In one more incident, "a citizen possessing a valid firearms permit exchanged gunfire with the shooter,causing the shooter to flee to another scene and continue shooting."

On October 23, 2017, at 11:23 a.m., Alan Ashmore, 61, armed with a shotgun and a handgun, allegedly began firing into several homes and a vehicle in Clearlake Oaks, California, killing two people, including his father, and wounding one. Another person was wounded while fleeing out of a residence window. The shooter then shot and wounded a responding law enforcement officer before fleeing in his vehicle. The shooter drove to a nearby gas station and exchanged gunfire with the vendor, who possessed a valid firearms permit. The shooter fled the scene in his vehicle and drove to another gas station where he fired more shots. The shooter then drove to a nearby winery and shot at some employees before surrendering to law enforcement officers after a short vehicle pursuit. The entire incident lasted about 30 minutes. Two people were killed; three were wounded (including one law enforcement officer and one person who sustained injuries incidental to the incident). The shooter was apprehended by law enforcement.

And in one more incident, a man with a concealed carry permit tried to help, but was shot and wounded (and the police seem to have at first thought he might have been one of the bad guys, though fortunately they figured things out quickly enough):

On May 29, 2016, at 10:15 a.m., Dionisio Agustine Garza III, 25, armed with a rifle and a handgun, began shooting at Memorial Tire and Auto in Houston, Texas. One person was killed; six were wounded, including two law enforcement officers and an armed civilian who was wounded while attempting to stop the shooter. The shooter was killed in an exchange of gunfire with law enforcement officers.

A few observations:

[1.] Unsurprisingly, sometimes the good guy with a gun succeeds and sometimes not. Sometimes (as in the Burnette Chapel Church incident) the success might be a lucky break; sometimes a lucky break for the defender might have ended the incident more quickly. And it's impossible to tell for sure how many lives, if any, were saved in the aggregate, because that's generally a counterfactual. Still, the aggregate pattern seems to be that armed civilian self-defense takes place in a significant fraction of active shooter incidents.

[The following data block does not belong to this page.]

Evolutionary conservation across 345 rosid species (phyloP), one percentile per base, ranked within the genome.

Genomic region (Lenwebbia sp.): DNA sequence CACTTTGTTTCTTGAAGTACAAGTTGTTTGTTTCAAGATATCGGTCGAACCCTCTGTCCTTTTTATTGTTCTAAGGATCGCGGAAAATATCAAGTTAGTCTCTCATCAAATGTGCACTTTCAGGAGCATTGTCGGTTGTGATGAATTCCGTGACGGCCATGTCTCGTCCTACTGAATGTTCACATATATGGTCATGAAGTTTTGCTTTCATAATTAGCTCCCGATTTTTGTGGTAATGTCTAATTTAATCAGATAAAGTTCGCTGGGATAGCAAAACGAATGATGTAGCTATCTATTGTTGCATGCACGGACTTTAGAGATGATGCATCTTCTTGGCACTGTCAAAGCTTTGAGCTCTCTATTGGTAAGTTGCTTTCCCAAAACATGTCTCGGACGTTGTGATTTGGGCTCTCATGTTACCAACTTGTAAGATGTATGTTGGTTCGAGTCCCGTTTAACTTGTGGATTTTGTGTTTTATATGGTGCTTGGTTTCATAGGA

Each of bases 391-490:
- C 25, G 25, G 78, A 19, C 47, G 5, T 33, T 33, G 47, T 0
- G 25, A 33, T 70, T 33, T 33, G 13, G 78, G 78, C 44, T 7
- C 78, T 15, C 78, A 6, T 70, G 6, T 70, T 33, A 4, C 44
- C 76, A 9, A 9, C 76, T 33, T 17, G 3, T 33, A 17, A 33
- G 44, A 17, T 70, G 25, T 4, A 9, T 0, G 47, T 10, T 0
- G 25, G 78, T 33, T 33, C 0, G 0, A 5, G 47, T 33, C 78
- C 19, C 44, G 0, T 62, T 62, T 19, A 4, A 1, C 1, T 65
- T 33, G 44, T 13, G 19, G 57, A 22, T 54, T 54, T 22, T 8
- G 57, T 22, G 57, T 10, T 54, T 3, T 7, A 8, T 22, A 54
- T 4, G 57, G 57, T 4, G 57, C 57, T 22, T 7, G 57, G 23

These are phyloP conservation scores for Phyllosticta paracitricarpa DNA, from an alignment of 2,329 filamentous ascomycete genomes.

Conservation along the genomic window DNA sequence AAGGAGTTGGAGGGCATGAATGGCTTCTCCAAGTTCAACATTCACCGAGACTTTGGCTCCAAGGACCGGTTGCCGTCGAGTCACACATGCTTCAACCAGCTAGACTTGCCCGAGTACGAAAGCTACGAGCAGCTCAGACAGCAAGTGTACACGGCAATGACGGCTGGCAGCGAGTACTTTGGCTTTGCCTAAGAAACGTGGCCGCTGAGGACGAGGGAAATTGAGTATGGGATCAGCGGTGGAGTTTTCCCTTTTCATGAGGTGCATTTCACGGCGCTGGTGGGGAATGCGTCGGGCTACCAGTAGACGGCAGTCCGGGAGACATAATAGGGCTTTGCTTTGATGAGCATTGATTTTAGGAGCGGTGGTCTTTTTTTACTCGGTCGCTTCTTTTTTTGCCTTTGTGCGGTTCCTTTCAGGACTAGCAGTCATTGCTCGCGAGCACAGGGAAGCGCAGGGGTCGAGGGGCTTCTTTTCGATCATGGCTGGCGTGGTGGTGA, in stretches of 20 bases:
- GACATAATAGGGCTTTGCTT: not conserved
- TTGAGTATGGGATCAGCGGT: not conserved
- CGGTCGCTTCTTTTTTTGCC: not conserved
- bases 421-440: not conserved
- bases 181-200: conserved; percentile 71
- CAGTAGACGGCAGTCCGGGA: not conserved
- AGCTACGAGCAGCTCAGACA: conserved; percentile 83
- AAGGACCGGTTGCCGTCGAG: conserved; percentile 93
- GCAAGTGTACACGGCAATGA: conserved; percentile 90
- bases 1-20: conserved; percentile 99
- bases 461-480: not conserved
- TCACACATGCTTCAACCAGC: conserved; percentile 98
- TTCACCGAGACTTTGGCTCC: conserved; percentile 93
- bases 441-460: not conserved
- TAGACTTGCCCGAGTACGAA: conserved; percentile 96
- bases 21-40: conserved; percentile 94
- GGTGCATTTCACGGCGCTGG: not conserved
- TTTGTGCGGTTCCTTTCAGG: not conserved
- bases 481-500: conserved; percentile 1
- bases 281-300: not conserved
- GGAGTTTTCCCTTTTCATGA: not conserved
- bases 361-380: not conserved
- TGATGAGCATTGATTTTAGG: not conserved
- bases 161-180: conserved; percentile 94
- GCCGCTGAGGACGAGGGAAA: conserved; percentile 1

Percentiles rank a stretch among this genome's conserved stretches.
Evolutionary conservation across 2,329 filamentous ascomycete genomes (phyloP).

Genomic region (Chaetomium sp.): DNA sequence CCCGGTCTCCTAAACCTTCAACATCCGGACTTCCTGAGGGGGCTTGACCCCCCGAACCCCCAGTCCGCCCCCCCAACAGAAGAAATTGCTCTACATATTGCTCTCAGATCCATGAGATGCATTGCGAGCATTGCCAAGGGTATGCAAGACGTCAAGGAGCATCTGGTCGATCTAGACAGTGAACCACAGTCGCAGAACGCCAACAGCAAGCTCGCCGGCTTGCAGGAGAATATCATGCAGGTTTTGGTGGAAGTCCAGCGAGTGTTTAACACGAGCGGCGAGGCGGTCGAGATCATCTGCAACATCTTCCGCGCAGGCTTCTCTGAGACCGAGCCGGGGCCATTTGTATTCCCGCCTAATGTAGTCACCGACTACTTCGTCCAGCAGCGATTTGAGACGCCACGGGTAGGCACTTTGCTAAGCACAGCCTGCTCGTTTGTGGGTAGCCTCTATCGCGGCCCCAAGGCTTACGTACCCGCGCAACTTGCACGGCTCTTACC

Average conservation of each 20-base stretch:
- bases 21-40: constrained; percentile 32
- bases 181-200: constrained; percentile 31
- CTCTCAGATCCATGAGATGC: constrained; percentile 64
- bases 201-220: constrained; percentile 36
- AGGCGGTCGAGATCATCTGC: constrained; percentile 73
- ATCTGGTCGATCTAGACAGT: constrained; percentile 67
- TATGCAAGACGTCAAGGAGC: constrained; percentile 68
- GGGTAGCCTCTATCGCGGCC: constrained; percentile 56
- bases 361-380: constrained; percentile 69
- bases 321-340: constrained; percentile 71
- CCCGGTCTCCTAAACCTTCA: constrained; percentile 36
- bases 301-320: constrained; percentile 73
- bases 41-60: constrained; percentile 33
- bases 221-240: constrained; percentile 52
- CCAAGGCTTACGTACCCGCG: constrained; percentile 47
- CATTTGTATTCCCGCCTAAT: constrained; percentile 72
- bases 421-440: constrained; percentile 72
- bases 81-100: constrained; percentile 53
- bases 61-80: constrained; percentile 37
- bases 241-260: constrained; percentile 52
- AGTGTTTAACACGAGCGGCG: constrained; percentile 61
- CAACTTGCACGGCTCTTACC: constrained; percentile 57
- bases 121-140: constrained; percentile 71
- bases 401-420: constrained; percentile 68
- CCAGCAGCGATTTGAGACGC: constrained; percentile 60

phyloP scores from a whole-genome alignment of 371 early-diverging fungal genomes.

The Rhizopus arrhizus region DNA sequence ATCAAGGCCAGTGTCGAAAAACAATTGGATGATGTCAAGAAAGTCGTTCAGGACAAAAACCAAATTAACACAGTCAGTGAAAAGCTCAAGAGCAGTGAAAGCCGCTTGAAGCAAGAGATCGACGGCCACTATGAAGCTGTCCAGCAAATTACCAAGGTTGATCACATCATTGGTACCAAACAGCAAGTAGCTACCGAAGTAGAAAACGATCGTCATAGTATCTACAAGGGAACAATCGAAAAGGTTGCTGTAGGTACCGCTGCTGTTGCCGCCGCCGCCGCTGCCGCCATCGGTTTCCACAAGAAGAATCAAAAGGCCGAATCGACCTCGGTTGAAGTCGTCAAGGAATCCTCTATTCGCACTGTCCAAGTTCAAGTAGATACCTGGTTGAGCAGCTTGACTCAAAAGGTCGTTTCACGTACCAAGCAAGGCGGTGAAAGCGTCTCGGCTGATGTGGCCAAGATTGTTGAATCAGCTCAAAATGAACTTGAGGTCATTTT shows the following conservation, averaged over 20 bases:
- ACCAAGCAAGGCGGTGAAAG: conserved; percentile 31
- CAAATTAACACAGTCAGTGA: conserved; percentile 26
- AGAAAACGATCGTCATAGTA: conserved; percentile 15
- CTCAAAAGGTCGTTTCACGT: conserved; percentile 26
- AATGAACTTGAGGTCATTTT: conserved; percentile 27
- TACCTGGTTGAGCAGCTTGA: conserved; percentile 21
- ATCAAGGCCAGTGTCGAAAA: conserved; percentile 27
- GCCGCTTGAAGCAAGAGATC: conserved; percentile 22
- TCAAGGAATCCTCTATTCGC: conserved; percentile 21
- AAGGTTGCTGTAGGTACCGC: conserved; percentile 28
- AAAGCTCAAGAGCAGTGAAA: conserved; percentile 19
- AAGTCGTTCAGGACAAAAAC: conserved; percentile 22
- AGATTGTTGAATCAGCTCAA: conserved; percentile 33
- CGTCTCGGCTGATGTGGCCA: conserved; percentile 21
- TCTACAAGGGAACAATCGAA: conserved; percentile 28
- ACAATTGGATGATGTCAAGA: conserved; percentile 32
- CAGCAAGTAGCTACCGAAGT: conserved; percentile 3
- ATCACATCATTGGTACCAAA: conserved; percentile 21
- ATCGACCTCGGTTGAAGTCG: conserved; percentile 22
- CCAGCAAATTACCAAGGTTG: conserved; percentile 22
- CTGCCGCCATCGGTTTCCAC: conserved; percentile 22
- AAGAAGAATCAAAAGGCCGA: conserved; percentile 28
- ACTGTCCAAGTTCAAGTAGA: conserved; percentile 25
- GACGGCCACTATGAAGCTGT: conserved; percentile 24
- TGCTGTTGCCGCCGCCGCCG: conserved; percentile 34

[2.] None of this proves that broad concealed carry rights on balance do more good than harm (or vice versa). It's simply a response to claims that I've heard that the good guy with a gun never helps; these incidents further show that there are potential pluses to broad concealed carry rights, and of course there are potential minuses as well.

[3.] Some shootings are in places where concealed carry is not allowed, such as on school premises or in jurisdictions where concealed carry licenses are often hard to get. It's hard to tell for sure how many of the shootings fit into this category, because laws vary from state to state, and rules vary from business to business (plus in some states carrying in a business that prohibits guns is itself a crime). But it's possible that there would have been more defensive uses of guns in some of these cases if people were legally allowed to have their guns there.

[4.] Finally, always keep in mind that active shooter situations should not be the main focus in the gun debate, whether for gun control or gun decontrol: They on average account for less than 1% of the U.S. homicide rate and are unusually hard to stop through gun control laws (since the killer is bent on committing a publicly visible murder and is thus unlikely to be much deterred by gun control law, or by the prospect of encountering an armed bystander). But people talk about them a lot, so I thought I'd offer a perspective on them for those who are interested.

Thanks to Clayton Cramer for the pointer.